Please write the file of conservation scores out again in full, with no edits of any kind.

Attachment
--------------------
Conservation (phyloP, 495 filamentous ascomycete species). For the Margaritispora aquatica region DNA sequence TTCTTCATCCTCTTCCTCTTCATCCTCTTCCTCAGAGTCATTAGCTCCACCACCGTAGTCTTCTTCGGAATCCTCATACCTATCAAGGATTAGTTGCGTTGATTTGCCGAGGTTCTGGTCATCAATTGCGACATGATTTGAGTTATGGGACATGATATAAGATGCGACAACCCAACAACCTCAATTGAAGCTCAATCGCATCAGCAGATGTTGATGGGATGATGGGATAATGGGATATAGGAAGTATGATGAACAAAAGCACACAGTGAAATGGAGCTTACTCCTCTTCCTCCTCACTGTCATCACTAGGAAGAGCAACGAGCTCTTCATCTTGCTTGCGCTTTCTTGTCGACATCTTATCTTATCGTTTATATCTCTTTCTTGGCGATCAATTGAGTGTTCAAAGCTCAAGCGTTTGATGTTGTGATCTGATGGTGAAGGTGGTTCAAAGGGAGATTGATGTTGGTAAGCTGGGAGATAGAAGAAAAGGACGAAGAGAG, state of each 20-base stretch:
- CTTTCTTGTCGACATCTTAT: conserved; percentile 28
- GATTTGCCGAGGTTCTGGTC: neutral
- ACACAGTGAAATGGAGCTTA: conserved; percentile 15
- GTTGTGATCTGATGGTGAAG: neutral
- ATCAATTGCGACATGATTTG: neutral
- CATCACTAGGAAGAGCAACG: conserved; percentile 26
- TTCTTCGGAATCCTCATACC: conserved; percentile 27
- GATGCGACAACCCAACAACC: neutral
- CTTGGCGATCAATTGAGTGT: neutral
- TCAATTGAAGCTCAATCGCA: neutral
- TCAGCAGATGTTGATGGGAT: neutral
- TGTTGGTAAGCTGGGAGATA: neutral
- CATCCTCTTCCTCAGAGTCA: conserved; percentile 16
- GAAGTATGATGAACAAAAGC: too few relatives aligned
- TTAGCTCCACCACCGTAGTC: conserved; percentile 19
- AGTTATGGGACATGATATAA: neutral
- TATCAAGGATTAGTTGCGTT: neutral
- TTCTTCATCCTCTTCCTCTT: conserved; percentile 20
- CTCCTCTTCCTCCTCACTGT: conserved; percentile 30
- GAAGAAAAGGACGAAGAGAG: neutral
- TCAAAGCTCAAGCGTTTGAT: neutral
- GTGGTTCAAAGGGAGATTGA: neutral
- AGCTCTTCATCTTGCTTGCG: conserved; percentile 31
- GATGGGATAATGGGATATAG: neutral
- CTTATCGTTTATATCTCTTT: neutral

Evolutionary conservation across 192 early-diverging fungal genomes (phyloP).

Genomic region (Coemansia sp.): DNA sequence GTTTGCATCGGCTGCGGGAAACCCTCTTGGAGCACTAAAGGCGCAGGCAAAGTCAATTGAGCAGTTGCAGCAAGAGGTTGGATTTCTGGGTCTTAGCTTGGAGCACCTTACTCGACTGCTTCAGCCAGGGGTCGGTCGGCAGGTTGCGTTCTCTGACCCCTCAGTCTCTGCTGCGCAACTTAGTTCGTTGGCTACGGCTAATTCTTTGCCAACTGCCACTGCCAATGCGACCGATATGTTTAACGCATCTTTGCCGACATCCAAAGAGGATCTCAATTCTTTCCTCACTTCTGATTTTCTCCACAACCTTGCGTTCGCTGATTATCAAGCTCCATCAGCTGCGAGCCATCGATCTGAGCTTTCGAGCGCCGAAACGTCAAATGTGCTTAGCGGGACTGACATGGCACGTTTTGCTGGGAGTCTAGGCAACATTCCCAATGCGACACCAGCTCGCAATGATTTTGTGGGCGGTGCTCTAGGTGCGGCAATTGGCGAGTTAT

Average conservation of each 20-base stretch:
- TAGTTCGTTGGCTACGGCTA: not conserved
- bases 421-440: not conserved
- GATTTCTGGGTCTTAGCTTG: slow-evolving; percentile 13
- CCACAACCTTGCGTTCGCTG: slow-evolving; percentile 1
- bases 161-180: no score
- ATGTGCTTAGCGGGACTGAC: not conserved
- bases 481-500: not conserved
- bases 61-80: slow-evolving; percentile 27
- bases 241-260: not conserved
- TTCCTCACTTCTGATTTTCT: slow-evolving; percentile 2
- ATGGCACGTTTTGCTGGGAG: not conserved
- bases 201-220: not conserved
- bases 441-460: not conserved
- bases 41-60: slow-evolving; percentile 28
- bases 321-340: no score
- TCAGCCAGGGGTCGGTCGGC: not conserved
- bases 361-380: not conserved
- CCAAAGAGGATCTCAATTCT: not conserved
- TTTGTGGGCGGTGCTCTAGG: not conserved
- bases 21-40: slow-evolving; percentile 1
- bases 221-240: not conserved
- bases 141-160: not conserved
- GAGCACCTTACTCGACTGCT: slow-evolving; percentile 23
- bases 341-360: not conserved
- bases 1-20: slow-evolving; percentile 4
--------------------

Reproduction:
Conservation (phyloP, 495 filamentous ascomycete species). For the Margaritispora aquatica region DNA sequence TTCTTCATCCTCTTCCTCTTCATCCTCTTCCTCAGAGTCATTAGCTCCACCACCGTAGTCTTCTTCGGAATCCTCATACCTATCAAGGATTAGTTGCGTTGATTTGCCGAGGTTCTGGTCATCAATTGCGACATGATTTGAGTTATGGGACATGATATAAGATGCGACAACCCAACAACCTCAATTGAAGCTCAATCGCATCAGCAGATGTTGATGGGATGATGGGATAATGGGATATAGGAAGTATGATGAACAAAAGCACACAGTGAAATGGAGCTTACTCCTCTTCCTCCTCACTGTCATCACTAGGAAGAGCAACGAGCTCTTCATCTTGCTTGCGCTTTCTTGTCGACATCTTATCTTATCGTTTATATCTCTTTCTTGGCGATCAATTGAGTGTTCAAAGCTCAAGCGTTTGATGTTGTGATCTGATGGTGAAGGTGGTTCAAAGGGAGATTGATGTTGGTAAGCTGGGAGATAGAAGAAAAGGACGAAGAGAG, state of each 20-base stretch:
- CTTTCTTGTCGACATCTTAT: conserved; percentile 28
- GATTTGCCGAGGTTCTGGTC: neutral
- ACACAGTGAAATGGAGCTTA: conserved; percentile 15
- GTTGTGATCTGATGGTGAAG: neutral
- ATCAATTGCGACATGATTTG: neutral
- CATCACTAGGAAGAGCAACG: conserved; percentile 26
- TTCTTCGGAATCCTCATACC: conserved; percentile 27
- GATGCGACAACCCAACAACC: neutral
- CTTGGCGATCAATTGAGTGT: neutral
- TCAATTGAAGCTCAATCGCA: neutral
- TCAGCAGATGTTGATGGGAT: neutral
- TGTTGGTAAGCTGGGAGATA: neutral
- CATCCTCTTCCTCAGAGTCA: conserved; percentile 16
- GAAGTATGATGAACAAAAGC: too few relatives aligned
- TTAGCTCCACCACCGTAGTC: conserved; percentile 19
- AGTTATGGGACATGATATAA: neutral
- TATCAAGGATTAGTTGCGTT: neutral
- TTCTTCATCCTCTTCCTCTT: conserved; percentile 20
- CTCCTCTTCCTCCTCACTGT: conserved; percentile 30
- GAAGAAAAGGACGAAGAGAG: neutral
- TCAAAGCTCAAGCGTTTGAT: neutral
- GTGGTTCAAAGGGAGATTGA: neutral
- AGCTCTTCATCTTGCTTGCG: conserved; percentile 31
- GATGGGATAATGGGATATAG: neutral
- CTTATCGTTTATATCTCTTT: neutral

Evolutionary conservation across 192 early-diverging fungal genomes (phyloP).

Genomic region (Coemansia sp.): DNA sequence GTTTGCATCGGCTGCGGGAAACCCTCTTGGAGCACTAAAGGCGCAGGCAAAGTCAATTGAGCAGTTGCAGCAAGAGGTTGGATTTCTGGGTCTTAGCTTGGAGCACCTTACTCGACTGCTTCAGCCAGGGGTCGGTCGGCAGGTTGCGTTCTCTGACCCCTCAGTCTCTGCTGCGCAACTTAGTTCGTTGGCTACGGCTAATTCTTTGCCAACTGCCACTGCCAATGCGACCGATATGTTTAACGCATCTTTGCCGACATCCAAAGAGGATCTCAATTCTTTCCTCACTTCTGATTTTCTCCACAACCTTGCGTTCGCTGATTATCAAGCTCCATCAGCTGCGAGCCATCGATCTGAGCTTTCGAGCGCCGAAACGTCAAATGTGCTTAGCGGGACTGACATGGCACGTTTTGCTGGGAGTCTAGGCAACATTCCCAATGCGACACCAGCTCGCAATGATTTTGTGGGCGGTGCTCTAGGTGCGGCAATTGGCGAGTTAT

Average conservation of each 20-base stretch:
- TAGTTCGTTGGCTACGGCTA: not conserved
- bases 421-440: not conserved
- GATTTCTGGGTCTTAGCTTG: slow-evolving; percentile 13
- CCACAACCTTGCGTTCGCTG: slow-evolving; percentile 1
- bases 161-180: no score
- ATGTGCTTAGCGGGACTGAC: not conserved
- bases 481-500: not conserved
- bases 61-80: slow-evolving; percentile 27
- bases 241-260: not conserved
- TTCCTCACTTCTGATTTTCT: slow-evolving; percentile 2
- ATGGCACGTTTTGCTGGGAG: not conserved
- bases 201-220: not conserved
- bases 441-460: not conserved
- bases 41-60: slow-evolving; percentile 28
- bases 321-340: no score
- TCAGCCAGGGGTCGGTCGGC: not conserved
- bases 361-380: not conserved
- CCAAAGAGGATCTCAATTCT: not conserved
- TTTGTGGGCGGTGCTCTAGG: not conserved
- bases 21-40: slow-evolving; percentile 1
- bases 221-240: not conserved
- bases 141-160: not conserved
- GAGCACCTTACTCGACTGCT: slow-evolving; percentile 23
- bases 341-360: not conserved
- bases 1-20: slow-evolving; percentile 4